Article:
A tale of eastern greetings, American cities and European supermarkets
On the dawn of Thursday 16 June, two twenty-year-old English boys approached the Qingdao runway offering prayers to Budda of a pleasant east-Asian sojourn. Upon landing, a welcome party greeted the aeroplane’s weary travellers and showered them with gracious souvenirs, fruits and benevolence to ensure a majestic reception. The esteemed party were surrounded by a locus amoenus: the sun’s rays chased away the retreating darkness, birds sang in an oriental voice and, in the distance, a colourful forest danced as though the breeze was conducting its favourite traditional song. The two boys exchanged a glance of widened eyes at their hospitality and were gently ushered towards a taxi.
Okay, so that’s not quite how I arrived in China, but does provide a metaphor for my excitement at the coming three months!
I’m working for InternChina for the next ten weeks as a marketing, sales and business development intern. Having experienced the British Council’s ‘Study India’ trip last July I wanted to spend this summer developing my understanding of the world economy in another Asian financial and cultural superpower. I chose Qingdao as my desired location as a second-tier city provides insight into a China that isn’t trampled on by thousands of Western-style skyscrapers or blinded by limitless occident travel guides. It may be more of a culture-shock, but the hard-learned lessons will be more numerous and valuable.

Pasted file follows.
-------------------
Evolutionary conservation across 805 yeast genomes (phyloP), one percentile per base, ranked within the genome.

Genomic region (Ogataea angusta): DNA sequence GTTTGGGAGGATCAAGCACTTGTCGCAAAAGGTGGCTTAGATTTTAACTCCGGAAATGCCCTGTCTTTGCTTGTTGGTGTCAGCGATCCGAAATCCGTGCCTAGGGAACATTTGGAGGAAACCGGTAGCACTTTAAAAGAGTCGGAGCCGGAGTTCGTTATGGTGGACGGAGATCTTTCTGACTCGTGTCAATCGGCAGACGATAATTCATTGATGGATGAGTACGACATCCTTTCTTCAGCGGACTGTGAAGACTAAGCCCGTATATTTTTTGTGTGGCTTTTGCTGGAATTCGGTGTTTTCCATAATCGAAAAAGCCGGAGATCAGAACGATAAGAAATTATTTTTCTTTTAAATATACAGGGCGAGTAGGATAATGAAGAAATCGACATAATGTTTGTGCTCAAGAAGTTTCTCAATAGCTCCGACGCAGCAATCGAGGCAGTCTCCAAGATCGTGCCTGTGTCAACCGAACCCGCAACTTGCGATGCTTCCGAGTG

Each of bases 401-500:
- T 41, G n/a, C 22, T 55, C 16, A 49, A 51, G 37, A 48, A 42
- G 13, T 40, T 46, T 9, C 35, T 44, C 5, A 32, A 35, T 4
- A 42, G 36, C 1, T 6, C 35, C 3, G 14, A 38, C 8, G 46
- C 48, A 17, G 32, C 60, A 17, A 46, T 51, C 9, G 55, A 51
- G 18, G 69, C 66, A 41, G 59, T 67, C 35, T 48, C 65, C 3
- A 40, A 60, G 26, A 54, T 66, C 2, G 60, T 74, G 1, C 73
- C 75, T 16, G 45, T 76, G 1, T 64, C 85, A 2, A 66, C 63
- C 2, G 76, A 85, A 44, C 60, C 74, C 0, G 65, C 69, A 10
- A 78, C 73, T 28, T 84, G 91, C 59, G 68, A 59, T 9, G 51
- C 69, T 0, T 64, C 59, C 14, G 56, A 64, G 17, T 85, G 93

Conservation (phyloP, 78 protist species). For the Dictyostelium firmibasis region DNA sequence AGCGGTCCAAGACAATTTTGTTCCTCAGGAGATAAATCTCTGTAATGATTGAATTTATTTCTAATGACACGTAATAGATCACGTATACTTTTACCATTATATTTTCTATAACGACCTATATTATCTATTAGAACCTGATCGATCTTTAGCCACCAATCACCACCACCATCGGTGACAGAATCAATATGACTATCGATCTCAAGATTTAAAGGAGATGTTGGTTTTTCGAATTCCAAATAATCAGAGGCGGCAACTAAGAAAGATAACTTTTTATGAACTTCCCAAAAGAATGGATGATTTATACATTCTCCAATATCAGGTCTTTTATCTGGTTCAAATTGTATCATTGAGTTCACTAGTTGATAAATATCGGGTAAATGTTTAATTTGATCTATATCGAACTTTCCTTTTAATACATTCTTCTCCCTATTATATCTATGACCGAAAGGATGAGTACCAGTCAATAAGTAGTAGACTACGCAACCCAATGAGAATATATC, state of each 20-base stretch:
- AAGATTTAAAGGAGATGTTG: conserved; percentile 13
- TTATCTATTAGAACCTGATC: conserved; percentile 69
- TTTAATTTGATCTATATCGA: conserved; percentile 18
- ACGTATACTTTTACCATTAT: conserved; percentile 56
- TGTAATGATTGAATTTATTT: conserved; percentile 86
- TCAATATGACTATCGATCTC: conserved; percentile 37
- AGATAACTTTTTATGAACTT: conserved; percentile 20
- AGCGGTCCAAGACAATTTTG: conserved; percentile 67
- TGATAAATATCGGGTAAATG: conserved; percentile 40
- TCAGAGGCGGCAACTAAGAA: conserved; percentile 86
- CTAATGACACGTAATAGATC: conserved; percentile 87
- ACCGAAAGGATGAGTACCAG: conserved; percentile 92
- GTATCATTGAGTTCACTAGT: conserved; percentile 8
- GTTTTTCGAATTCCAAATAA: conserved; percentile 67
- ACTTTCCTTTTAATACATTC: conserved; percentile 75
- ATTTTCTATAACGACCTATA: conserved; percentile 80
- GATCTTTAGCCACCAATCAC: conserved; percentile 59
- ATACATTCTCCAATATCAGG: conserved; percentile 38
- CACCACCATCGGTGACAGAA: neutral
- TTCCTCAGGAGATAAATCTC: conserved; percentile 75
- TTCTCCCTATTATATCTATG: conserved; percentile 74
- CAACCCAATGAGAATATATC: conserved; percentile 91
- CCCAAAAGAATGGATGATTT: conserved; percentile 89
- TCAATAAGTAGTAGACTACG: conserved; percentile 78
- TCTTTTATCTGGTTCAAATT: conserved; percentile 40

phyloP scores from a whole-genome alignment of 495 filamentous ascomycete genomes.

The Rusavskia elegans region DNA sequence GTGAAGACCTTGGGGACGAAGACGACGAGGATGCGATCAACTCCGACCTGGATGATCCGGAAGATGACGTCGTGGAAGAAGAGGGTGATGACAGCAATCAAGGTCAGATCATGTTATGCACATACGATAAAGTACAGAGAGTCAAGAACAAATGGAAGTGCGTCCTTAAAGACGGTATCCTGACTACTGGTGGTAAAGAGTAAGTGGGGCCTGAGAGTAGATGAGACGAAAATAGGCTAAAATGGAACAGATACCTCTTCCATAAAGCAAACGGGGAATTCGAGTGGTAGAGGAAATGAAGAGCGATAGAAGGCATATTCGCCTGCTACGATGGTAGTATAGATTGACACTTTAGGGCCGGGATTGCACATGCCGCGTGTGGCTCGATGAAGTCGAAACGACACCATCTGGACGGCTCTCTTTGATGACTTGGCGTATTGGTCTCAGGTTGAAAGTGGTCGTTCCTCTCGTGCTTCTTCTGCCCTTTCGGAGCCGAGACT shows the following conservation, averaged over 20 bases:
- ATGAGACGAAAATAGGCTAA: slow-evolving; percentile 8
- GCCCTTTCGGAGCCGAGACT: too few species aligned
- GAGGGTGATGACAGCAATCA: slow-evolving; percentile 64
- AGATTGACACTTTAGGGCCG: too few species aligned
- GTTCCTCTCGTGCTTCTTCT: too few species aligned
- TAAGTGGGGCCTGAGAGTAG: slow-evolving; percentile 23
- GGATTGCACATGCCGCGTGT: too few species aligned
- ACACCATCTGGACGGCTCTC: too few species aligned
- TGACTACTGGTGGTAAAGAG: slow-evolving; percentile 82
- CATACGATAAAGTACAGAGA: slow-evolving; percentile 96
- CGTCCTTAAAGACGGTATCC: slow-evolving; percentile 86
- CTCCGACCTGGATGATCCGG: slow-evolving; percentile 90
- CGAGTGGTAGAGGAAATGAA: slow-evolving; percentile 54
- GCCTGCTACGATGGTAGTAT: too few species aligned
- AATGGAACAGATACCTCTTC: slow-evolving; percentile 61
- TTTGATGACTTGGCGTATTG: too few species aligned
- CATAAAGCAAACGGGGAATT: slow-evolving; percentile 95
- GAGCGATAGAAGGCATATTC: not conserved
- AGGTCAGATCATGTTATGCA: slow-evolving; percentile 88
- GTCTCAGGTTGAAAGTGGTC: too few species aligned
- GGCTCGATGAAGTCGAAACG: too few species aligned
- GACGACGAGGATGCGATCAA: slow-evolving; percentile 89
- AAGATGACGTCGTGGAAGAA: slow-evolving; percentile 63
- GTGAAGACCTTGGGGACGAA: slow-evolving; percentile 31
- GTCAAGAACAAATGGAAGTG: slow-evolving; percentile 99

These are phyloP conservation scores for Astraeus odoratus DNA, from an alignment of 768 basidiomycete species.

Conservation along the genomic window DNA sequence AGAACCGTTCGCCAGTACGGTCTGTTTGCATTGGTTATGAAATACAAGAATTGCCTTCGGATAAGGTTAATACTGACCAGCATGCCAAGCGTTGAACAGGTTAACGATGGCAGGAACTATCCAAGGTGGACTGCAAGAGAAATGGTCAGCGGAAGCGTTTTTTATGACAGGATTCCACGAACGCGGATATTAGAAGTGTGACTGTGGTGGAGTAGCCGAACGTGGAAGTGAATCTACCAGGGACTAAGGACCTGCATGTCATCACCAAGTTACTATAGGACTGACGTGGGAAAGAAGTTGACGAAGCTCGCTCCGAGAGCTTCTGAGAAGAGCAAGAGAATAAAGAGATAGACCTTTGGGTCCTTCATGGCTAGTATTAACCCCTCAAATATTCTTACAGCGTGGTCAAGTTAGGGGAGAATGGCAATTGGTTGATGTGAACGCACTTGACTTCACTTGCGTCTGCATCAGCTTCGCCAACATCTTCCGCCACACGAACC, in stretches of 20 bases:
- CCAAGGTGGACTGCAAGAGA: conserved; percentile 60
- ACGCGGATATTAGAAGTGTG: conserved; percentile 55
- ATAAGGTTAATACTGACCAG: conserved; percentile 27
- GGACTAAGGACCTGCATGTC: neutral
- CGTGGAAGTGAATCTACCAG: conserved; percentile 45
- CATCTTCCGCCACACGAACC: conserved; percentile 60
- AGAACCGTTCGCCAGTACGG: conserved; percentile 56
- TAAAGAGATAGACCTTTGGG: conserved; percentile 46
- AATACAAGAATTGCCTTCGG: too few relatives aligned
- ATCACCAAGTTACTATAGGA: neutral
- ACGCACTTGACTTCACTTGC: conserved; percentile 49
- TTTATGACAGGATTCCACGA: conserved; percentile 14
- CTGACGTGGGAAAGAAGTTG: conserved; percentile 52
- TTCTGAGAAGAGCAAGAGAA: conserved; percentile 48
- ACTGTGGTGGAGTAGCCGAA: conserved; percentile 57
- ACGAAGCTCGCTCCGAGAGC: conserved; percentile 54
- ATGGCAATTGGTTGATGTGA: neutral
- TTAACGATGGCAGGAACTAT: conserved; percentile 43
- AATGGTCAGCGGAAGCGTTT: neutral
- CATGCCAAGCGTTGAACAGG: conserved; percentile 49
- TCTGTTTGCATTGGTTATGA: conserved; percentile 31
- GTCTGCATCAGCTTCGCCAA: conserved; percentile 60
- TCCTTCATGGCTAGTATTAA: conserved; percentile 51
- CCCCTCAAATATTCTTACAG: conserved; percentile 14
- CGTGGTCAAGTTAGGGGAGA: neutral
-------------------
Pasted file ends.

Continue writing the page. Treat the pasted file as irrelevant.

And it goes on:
I had four free days to explore the city both independently and with other foreign interns before I started work. In my young and humble opinion, lots of parallels can be drawn with American cities. There are numerous skyscrapers, wide roads impossible to cross without our equivalent of a pelican crossing, and you can’t lift a chopstick to your mouth without being exposed to some flamboyant advertising.
However, the most bizarre experience I had was in the French supermarket, Carrefour. In the ‘market’ section, a man was responsible for a pile of live shrimp. When a shrimp attempted a getaway, the man would shout ‘lái! lái! lái!’, meaning ‘come! come! come!’, and put the untoward crustacean back on his stockpile.
Curious cultural differences aside, Qingdao is a splendid place to spend a summer internship and learn about the ‘real China’. I’m excited by the challenges the city has to offer and am looking forward to the lengthy debrief my parents will inevitably put me through when I return home to England in September.
If you want to see a man shouting at some shrimp AND have a rewarding internship at the same time, click here to apply now!